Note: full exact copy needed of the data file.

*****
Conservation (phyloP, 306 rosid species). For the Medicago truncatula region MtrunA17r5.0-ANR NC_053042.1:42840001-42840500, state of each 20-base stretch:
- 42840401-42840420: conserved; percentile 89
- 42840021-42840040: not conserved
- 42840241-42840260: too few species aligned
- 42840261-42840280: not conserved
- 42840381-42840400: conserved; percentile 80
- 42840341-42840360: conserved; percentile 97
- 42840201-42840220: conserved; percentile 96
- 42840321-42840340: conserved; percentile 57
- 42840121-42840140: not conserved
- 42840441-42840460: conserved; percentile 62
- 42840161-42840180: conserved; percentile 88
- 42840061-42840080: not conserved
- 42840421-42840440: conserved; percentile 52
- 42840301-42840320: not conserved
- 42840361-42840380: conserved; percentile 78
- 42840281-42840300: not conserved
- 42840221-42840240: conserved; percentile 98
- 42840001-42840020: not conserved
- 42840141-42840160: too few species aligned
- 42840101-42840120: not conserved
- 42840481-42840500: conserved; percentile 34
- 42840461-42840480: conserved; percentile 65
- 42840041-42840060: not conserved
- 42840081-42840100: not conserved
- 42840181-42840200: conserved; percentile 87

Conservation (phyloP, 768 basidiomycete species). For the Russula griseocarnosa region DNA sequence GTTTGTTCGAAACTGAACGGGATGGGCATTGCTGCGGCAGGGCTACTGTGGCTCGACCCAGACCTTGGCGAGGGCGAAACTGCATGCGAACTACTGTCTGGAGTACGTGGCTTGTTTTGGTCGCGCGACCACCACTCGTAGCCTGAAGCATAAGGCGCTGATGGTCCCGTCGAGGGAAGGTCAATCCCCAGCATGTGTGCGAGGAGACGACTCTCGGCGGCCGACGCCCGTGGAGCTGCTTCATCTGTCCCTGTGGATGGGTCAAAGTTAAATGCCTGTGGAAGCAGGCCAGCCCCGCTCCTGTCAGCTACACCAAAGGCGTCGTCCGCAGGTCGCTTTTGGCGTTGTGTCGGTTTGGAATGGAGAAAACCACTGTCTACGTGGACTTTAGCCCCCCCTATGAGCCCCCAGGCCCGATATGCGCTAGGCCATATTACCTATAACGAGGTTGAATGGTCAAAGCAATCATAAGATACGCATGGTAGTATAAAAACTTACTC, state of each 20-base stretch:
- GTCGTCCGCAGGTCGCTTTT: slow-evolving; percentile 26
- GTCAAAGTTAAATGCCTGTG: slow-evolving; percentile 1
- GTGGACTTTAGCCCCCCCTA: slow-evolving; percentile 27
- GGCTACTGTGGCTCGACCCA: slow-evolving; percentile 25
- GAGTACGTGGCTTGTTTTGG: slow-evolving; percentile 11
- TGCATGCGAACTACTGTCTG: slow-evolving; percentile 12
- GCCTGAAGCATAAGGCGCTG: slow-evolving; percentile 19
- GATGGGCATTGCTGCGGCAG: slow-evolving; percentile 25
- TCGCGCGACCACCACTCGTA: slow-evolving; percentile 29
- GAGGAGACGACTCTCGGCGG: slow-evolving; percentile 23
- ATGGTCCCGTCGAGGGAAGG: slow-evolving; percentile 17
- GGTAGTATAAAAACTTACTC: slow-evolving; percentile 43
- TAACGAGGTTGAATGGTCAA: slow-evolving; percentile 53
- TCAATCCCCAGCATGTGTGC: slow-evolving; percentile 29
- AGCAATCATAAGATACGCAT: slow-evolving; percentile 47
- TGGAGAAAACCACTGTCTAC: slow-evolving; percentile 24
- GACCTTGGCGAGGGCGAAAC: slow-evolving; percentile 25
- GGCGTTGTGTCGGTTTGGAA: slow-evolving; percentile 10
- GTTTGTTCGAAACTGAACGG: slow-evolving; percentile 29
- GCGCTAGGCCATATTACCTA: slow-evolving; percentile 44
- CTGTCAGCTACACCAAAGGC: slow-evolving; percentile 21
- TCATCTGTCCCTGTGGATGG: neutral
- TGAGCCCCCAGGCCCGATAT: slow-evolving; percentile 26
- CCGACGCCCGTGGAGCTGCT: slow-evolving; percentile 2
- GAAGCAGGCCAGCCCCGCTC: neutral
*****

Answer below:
Conservation (phyloP, 306 rosid species). For the Medicago truncatula region MtrunA17r5.0-ANR NC_053042.1:42840001-42840500, state of each 20-base stretch:
- 42840401-42840420: conserved; percentile 89
- 42840021-42840040: not conserved
- 42840241-42840260: too few species aligned
- 42840261-42840280: not conserved
- 42840381-42840400: conserved; percentile 80
- 42840341-42840360: conserved; percentile 97
- 42840201-42840220: conserved; percentile 96
- 42840321-42840340: conserved; percentile 57
- 42840121-42840140: not conserved
- 42840441-42840460: conserved; percentile 62
- 42840161-42840180: conserved; percentile 88
- 42840061-42840080: not conserved
- 42840421-42840440: conserved; percentile 52
- 42840301-42840320: not conserved
- 42840361-42840380: conserved; percentile 78
- 42840281-42840300: not conserved
- 42840221-42840240: conserved; percentile 98
- 42840001-42840020: not conserved
- 42840141-42840160: too few species aligned
- 42840101-42840120: not conserved
- 42840481-42840500: conserved; percentile 34
- 42840461-42840480: conserved; percentile 65
- 42840041-42840060: not conserved
- 42840081-42840100: not conserved
- 42840181-42840200: conserved; percentile 87

Conservation (phyloP, 768 basidiomycete species). For the Russula griseocarnosa region DNA sequence GTTTGTTCGAAACTGAACGGGATGGGCATTGCTGCGGCAGGGCTACTGTGGCTCGACCCAGACCTTGGCGAGGGCGAAACTGCATGCGAACTACTGTCTGGAGTACGTGGCTTGTTTTGGTCGCGCGACCACCACTCGTAGCCTGAAGCATAAGGCGCTGATGGTCCCGTCGAGGGAAGGTCAATCCCCAGCATGTGTGCGAGGAGACGACTCTCGGCGGCCGACGCCCGTGGAGCTGCTTCATCTGTCCCTGTGGATGGGTCAAAGTTAAATGCCTGTGGAAGCAGGCCAGCCCCGCTCCTGTCAGCTACACCAAAGGCGTCGTCCGCAGGTCGCTTTTGGCGTTGTGTCGGTTTGGAATGGAGAAAACCACTGTCTACGTGGACTTTAGCCCCCCCTATGAGCCCCCAGGCCCGATATGCGCTAGGCCATATTACCTATAACGAGGTTGAATGGTCAAAGCAATCATAAGATACGCATGGTAGTATAAAAACTTACTC, state of each 20-base stretch:
- GTCGTCCGCAGGTCGCTTTT: slow-evolving; percentile 26
- GTCAAAGTTAAATGCCTGTG: slow-evolving; percentile 1
- GTGGACTTTAGCCCCCCCTA: slow-evolving; percentile 27
- GGCTACTGTGGCTCGACCCA: slow-evolving; percentile 25
- GAGTACGTGGCTTGTTTTGG: slow-evolving; percentile 11
- TGCATGCGAACTACTGTCTG: slow-evolving; percentile 12
- GCCTGAAGCATAAGGCGCTG: slow-evolving; percentile 19
- GATGGGCATTGCTGCGGCAG: slow-evolving; percentile 25
- TCGCGCGACCACCACTCGTA: slow-evolving; percentile 29
- GAGGAGACGACTCTCGGCGG: slow-evolving; percentile 23
- ATGGTCCCGTCGAGGGAAGG: slow-evolving; percentile 17
- GGTAGTATAAAAACTTACTC: slow-evolving; percentile 43
- TAACGAGGTTGAATGGTCAA: slow-evolving; percentile 53
- TCAATCCCCAGCATGTGTGC: slow-evolving; percentile 29
- AGCAATCATAAGATACGCAT: slow-evolving; percentile 47
- TGGAGAAAACCACTGTCTAC: slow-evolving; percentile 24
- GACCTTGGCGAGGGCGAAAC: slow-evolving; percentile 25
- GGCGTTGTGTCGGTTTGGAA: slow-evolving; percentile 10
- GTTTGTTCGAAACTGAACGG: slow-evolving; percentile 29
- GCGCTAGGCCATATTACCTA: slow-evolving; percentile 44
- CTGTCAGCTACACCAAAGGC: slow-evolving; percentile 21
- TCATCTGTCCCTGTGGATGG: neutral
- TGAGCCCCCAGGCCCGATAT: slow-evolving; percentile 26
- CCGACGCCCGTGGAGCTGCT: slow-evolving; percentile 2
- GAAGCAGGCCAGCCCCGCTC: neutral